Monday, April 24, 2023

Type Type Lesson Generator!

Wow, check out Typey Type's new custom lesson generator! So many options to configure your lesson! The magnificent Di says:
You can select all the options you want, hit "Build lesson", and check out the preview of that material below. If you're happy with it, you can go to "Start generated lesson" right away, or you can scroll down to "Edit generated lesson" to make changes in the usual custom lesson setup page.

Monday, April 17, 2023

Intro to Stenography Coding

Check out this fantastic presentation by Paul at Ruby Australia! I always love Paul's demos, and this one is particularly good!

Monday, April 10, 2023

Steno Etudes for Developers

Steno Etudes for Developers is the ever-marvelous jladdjr's new project for helping developers acquire and practice steno skills that are intended to be useful in their work.

He says:
Just got a Polyglot and am starting to use it at work! I tried to think of a way to create bite-sized lessons for writing Steno at work. I remembered how, when I was practicing trombone, I had a book of small practice pieces called "etudes". Tried channeling that idea to come up with some practice sessions for using steno in a dev. job. I'm thinking that as I actually do practice I could refine these mini lessons so that (hopefully) they'd create a helpful path for anyone else trying to do the same thing.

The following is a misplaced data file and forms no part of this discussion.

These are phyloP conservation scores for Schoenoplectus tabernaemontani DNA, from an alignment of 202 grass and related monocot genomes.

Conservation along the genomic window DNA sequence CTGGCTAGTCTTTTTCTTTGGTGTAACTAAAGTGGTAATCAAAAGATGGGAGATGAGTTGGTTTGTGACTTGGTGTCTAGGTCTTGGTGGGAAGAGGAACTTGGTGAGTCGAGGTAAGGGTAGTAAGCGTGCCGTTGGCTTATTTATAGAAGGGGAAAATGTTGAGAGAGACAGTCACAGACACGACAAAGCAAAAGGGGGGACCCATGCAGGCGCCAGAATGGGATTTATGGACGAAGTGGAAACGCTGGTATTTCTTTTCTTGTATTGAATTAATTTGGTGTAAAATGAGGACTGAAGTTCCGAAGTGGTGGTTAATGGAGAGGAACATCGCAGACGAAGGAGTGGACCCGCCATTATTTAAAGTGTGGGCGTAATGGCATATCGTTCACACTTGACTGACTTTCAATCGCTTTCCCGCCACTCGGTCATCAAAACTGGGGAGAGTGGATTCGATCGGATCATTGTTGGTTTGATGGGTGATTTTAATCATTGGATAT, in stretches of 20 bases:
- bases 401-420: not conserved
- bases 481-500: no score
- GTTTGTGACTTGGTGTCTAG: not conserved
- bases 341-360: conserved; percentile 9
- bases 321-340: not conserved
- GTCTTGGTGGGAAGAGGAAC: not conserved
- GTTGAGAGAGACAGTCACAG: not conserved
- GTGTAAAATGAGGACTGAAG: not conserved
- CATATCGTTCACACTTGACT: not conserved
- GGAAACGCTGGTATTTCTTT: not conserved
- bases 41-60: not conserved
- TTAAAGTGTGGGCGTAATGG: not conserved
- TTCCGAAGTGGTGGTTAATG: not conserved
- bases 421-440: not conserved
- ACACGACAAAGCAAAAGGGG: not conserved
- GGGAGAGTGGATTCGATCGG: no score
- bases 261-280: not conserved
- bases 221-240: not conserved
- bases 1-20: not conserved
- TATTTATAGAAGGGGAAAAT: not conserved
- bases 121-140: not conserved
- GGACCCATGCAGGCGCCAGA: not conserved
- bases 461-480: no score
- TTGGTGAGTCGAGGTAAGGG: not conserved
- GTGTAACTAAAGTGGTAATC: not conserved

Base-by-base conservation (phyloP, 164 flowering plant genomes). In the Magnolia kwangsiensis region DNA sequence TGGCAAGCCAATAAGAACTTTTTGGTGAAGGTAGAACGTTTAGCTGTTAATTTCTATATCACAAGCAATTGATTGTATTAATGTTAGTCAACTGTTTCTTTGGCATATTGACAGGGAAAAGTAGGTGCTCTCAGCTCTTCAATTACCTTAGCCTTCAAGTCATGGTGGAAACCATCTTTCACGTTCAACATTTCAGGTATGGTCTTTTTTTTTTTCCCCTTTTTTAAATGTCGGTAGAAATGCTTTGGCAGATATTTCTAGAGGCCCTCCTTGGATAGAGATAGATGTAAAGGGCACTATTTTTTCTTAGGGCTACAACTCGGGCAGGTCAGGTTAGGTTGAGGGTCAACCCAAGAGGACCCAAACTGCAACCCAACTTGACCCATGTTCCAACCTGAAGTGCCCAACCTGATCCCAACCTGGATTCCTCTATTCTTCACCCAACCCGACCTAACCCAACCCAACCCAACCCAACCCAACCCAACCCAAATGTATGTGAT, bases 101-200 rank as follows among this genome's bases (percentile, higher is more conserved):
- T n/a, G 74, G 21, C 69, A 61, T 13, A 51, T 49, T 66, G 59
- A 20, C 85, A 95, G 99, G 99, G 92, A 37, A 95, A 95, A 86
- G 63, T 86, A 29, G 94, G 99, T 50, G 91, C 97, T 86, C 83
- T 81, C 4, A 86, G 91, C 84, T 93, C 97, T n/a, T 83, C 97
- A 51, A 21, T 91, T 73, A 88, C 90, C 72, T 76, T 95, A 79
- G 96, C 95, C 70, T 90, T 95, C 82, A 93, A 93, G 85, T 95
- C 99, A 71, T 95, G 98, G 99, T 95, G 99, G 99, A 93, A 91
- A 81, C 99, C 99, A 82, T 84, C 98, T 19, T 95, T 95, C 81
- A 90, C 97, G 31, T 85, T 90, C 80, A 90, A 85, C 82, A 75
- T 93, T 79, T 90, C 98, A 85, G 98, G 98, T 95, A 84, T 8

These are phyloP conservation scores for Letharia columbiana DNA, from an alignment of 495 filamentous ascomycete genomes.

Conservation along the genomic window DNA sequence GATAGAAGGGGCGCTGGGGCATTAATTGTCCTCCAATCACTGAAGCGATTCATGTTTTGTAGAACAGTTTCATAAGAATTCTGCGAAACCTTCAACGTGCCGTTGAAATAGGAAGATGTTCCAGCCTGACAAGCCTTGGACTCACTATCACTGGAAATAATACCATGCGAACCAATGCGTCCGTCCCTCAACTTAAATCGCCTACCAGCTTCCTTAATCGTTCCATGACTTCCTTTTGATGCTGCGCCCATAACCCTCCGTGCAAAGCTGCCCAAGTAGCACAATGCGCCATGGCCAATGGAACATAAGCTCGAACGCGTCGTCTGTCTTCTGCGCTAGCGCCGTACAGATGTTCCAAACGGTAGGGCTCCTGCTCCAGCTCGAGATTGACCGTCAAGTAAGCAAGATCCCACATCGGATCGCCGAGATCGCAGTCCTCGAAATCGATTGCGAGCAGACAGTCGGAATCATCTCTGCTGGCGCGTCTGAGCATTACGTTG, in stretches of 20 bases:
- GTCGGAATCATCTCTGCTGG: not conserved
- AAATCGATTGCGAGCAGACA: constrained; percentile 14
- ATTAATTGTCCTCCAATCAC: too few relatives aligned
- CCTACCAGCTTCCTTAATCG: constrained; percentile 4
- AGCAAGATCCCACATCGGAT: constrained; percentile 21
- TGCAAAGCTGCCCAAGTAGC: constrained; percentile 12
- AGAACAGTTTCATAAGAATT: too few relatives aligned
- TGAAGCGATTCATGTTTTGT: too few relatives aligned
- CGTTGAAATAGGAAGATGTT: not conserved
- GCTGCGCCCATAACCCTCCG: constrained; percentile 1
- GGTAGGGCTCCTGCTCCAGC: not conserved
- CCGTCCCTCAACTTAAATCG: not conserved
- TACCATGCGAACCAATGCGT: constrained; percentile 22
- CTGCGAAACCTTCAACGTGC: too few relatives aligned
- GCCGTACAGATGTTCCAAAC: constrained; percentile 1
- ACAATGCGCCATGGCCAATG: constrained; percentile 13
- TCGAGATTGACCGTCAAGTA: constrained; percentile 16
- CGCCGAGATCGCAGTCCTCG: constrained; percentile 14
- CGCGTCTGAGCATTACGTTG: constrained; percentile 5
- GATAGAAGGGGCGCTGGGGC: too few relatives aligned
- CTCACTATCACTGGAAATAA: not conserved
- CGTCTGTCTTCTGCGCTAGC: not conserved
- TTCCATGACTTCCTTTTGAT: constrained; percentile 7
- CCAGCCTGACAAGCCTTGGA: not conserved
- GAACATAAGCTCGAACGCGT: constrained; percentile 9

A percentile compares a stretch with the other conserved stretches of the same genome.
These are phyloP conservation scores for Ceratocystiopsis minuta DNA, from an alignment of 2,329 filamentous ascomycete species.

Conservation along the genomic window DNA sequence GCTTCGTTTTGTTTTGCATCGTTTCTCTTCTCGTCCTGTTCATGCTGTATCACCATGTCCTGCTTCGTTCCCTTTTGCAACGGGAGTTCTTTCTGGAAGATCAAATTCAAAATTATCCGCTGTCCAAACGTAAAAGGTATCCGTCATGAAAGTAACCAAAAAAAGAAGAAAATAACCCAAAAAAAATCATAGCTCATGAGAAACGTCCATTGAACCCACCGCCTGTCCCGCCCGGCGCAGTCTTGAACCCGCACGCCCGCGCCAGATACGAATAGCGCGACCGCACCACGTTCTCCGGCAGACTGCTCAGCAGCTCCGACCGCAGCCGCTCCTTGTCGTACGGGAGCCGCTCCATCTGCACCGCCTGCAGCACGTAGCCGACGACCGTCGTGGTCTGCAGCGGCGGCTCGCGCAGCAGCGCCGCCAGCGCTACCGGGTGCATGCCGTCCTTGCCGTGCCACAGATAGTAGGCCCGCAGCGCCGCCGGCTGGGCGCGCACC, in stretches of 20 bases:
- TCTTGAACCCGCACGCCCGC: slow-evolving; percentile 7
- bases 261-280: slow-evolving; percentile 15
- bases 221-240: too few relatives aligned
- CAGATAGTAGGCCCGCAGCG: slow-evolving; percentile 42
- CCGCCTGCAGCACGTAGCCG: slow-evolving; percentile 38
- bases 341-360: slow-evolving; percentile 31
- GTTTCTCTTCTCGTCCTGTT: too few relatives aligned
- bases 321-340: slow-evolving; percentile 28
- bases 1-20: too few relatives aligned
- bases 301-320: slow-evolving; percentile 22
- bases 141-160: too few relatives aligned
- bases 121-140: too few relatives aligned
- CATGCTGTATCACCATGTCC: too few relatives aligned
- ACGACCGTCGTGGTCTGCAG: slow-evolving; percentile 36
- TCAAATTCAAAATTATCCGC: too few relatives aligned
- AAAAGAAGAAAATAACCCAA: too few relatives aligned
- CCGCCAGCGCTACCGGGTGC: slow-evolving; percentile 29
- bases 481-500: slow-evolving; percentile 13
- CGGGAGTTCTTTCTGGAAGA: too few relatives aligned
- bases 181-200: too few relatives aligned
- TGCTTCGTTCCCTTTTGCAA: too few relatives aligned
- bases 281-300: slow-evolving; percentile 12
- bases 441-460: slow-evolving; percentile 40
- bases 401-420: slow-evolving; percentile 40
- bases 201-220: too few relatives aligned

There are 10 small etudes available already, and I believe more are planned. Right now they're just focused on development terminology, but I imagine some more symbol-rich etudes would fit in perfectly with the project as well. If you're feeling intimidated by your practice regimen and looking for something that allows for quick, incremental improvement, give it a try!

Monday, April 3, 2023

LaTeX with Steno!!

LaTeX (pronounced lay-tek because the X is a Greek chi, as in τέχνη) is a legendary markup language/software system for typesetting, often used for scientific or mathematical documents requiring fine-grained manipulation of symbols and other special characters. It's something I've been hearing about for most of my life, but I confess I've always been too intimidated by its complexity to investigate it in any detail. People have asked me several times over the years if steno can be used to typeset a complex document using LaTeX, and the ever-amazing Aerick has just made a fantastic demonstration video answering the question with his usual panache. So cool! I'm so happy to finally have a video I can point to when people ask me how steno could possibly handle such a complex task. Splendid work as always, Aerick!